Michael Sfard on some consequences of the Palestinian State

Michael Sfard, an Israeli lawyer who specializes in human rights and military matters, and who is legal adviser for the organization Yesh Din among others, wrote an article published in Haaretz yesterday predicting that if a Palestinian State is admitted into the UN in September (or anytime soon), then “The mechanisms of legal defense that it [Israel] built since the occupation of the West Bank and Gaza Strip, to combat the ‘danger’ of international jurisdiction about its conduct toward millions of people who are under its control” are about to collapse.

The article, published here also says that “Together with the diplomatic ‘tsunami’ that Defense Minister Ehud Barak has forecast, Israel can expect a legal tsunami, which for the first time will claim a price for violating human rights in the occupied territories. The Israeli-Palestinian conflict, and the prolonged occupation of the Palestinian territories that Israel conquered in 1967, are not an internal Israeli issue. This is an international conflict in which the international community has a legitimate interest. However, during the years of the occupation the state of Israel has repelled the professional legal mechanisms of the United Nations, that deal with protecting human rights, from discussing its actions there…”.

Sfard’s argument continued: “In the territories Israel refused to apply the various human rights treaties that deal, inter alia, with discrimination against women; rights of the child; racial and other discrimination; and torture. Some of Israel’s most talented advocates were sent to Geneva to claim that these treaties were not binding on Israel beyond the Green Line. Israel considers itself the representative of the victims and survivors of the Holocaust, and as such was one of the initiators of the establishment of an international criminal court for war crimes. The height of jurisdictional isolation came when Israel decided not to ratify the court’s statute so as not to grant it authority to investigate and discuss crimes that, allegedly, were/are being carried out by Israeli officers and soldiers. Over the course of 44 years, Israel has succeeded in putting the job of judging its actions in the occupied territories in the hands of [Israel's own Supreme Court, the] High Court of Justice, which approved almost every policy and practice of the army in the territories, deepening the occupation and making possible massive violations of human rights under its patronage. Israel succeeded in leaving the investigations of its crimes to [Israel's] military advocates/attorneys who made sure that the policy of investigation would be such that enforcing the rigor of the law on soldiers and officers who had violated it would be a sort of miracle. All of this is about to come to an end”.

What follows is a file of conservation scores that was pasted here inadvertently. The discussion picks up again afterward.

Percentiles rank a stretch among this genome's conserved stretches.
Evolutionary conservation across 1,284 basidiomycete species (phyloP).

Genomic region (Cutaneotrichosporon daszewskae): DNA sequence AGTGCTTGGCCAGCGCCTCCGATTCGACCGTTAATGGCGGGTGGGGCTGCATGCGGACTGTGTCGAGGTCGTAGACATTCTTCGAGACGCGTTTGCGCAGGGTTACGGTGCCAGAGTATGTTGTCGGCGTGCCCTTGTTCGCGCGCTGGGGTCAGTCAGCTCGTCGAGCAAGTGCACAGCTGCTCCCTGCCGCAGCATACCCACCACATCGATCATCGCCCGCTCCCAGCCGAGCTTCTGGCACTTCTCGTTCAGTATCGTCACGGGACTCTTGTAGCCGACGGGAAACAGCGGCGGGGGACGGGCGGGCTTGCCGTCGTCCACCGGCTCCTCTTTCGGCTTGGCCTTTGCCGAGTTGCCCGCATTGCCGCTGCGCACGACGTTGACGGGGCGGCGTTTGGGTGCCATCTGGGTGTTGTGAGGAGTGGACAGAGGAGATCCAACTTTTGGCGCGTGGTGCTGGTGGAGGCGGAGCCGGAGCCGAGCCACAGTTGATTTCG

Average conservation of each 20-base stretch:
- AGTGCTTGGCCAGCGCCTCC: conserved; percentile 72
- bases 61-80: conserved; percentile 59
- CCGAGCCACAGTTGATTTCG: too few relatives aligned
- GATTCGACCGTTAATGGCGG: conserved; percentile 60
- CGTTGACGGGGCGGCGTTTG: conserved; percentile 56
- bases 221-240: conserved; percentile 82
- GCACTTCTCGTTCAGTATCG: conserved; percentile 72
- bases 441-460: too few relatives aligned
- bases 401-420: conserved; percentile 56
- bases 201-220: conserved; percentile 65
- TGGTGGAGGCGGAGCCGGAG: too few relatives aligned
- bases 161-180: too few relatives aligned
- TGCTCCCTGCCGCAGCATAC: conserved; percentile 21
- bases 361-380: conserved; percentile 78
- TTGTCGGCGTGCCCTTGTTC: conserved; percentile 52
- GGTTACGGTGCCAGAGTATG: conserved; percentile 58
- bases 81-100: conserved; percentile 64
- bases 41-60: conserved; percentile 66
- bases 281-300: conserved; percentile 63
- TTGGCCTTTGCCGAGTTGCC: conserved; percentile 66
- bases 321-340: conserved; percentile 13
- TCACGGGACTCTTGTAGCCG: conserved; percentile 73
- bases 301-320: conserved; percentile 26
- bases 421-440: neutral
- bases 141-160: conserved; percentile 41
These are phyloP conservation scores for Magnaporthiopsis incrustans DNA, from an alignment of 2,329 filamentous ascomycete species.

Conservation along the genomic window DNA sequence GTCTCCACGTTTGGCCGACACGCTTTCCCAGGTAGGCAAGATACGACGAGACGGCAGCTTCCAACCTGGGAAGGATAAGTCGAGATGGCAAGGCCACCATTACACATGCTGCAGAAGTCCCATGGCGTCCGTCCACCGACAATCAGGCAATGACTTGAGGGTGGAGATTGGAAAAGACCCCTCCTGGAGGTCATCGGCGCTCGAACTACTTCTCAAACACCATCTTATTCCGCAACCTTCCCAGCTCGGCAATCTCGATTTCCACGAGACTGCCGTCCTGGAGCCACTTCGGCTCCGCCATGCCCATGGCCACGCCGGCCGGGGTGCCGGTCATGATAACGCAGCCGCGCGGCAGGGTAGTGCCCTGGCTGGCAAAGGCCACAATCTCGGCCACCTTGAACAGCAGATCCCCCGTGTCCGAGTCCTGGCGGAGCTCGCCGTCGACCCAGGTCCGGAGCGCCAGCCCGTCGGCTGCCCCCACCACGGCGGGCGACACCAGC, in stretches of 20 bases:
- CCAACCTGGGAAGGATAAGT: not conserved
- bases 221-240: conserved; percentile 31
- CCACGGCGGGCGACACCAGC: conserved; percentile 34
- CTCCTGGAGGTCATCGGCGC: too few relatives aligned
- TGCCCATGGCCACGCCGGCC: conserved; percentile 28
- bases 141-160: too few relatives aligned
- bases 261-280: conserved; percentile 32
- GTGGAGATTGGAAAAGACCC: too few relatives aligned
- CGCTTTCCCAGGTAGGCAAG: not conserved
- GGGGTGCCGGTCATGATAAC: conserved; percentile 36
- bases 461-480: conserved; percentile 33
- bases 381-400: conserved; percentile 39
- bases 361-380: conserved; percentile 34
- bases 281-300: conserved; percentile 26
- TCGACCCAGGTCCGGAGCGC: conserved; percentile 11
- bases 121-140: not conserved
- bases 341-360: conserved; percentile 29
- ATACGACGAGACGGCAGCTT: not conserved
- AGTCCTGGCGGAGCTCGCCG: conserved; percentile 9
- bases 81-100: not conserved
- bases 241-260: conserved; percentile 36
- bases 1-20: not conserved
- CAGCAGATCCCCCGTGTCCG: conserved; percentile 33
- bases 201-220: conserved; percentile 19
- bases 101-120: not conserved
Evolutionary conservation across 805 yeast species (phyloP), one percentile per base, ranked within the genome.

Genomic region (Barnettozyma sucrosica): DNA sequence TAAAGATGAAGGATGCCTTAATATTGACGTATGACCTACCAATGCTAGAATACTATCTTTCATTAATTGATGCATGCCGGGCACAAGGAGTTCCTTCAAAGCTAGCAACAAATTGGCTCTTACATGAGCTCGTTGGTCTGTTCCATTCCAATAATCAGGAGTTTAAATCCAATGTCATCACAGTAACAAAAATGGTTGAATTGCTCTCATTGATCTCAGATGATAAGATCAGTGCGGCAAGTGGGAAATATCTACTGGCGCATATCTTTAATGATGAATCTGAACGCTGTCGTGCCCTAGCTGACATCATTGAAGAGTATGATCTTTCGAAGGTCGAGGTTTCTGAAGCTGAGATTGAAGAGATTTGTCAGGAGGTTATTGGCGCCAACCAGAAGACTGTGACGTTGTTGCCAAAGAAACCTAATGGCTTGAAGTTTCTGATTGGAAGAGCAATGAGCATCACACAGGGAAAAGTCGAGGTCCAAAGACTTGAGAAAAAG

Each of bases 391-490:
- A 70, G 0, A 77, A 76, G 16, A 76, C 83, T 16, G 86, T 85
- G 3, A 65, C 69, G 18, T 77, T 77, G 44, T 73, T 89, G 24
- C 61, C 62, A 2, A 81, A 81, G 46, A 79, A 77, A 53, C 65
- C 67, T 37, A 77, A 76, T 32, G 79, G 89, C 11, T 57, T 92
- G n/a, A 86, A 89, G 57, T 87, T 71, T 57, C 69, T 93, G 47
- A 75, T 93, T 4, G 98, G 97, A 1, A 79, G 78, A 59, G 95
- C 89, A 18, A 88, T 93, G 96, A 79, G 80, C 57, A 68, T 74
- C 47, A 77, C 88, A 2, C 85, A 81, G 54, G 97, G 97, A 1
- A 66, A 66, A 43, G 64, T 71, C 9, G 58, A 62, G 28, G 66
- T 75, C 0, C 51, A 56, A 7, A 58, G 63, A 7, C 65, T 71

He wrote that “The significance of a Palestinian state joining the UN is that, for the first time, it will be the Palestinians who will decide what the international legal framework is that is binding in their territory. After more than 40 years in the wilderness of the occupation, the Palestinians will have the possibility of influencing their fate through legal means”.

This is because, he noted, “the significance of accepting Palestine as a member of the UN is that the new member will be sovereign to sign international treaties, to join international agreements and to receive the jurisdictional authority of international tribunals over what happens in its territory”.

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Gideon Levy in Haaretz: Palestinian negotiators should have focussed on the occupation